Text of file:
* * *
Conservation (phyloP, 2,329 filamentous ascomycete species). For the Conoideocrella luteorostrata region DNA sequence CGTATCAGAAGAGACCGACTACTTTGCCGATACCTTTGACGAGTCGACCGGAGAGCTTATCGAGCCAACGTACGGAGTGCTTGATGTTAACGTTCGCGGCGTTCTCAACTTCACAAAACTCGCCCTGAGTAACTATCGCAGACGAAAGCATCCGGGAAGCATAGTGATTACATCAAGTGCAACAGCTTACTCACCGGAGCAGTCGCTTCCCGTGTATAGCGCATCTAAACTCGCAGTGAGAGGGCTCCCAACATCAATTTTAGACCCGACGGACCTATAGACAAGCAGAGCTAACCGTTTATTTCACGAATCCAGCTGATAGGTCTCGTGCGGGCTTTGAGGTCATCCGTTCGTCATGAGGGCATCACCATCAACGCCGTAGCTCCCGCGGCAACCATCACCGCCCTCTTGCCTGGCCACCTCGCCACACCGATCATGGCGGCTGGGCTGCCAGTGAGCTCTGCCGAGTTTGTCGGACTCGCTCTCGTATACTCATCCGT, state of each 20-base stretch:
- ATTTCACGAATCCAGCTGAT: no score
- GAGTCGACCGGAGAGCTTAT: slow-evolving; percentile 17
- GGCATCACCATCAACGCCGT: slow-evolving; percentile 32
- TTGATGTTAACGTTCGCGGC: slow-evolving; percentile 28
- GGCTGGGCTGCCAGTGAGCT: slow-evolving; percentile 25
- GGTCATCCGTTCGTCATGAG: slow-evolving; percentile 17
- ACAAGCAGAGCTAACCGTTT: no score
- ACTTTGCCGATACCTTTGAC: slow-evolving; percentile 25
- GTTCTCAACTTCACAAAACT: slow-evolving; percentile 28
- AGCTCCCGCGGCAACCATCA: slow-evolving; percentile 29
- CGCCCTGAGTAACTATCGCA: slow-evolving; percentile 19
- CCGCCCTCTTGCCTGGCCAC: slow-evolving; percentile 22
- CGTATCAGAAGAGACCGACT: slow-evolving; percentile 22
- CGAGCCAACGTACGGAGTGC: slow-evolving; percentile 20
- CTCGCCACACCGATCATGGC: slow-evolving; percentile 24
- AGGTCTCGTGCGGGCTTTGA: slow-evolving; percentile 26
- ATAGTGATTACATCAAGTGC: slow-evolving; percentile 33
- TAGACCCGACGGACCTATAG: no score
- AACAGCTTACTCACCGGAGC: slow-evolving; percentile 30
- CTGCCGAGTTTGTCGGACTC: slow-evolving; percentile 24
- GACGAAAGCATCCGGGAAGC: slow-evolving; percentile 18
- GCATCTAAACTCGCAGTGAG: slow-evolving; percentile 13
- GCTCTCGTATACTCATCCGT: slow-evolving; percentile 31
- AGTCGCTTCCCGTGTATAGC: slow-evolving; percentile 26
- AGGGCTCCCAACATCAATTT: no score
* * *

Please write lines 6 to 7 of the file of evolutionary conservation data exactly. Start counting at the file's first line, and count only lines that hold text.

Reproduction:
- GGCTGGGCTGCCAGTGAGCT: slow-evolving; percentile 25
- GGTCATCCGTTCGTCATGAG: slow-evolving; percentile 17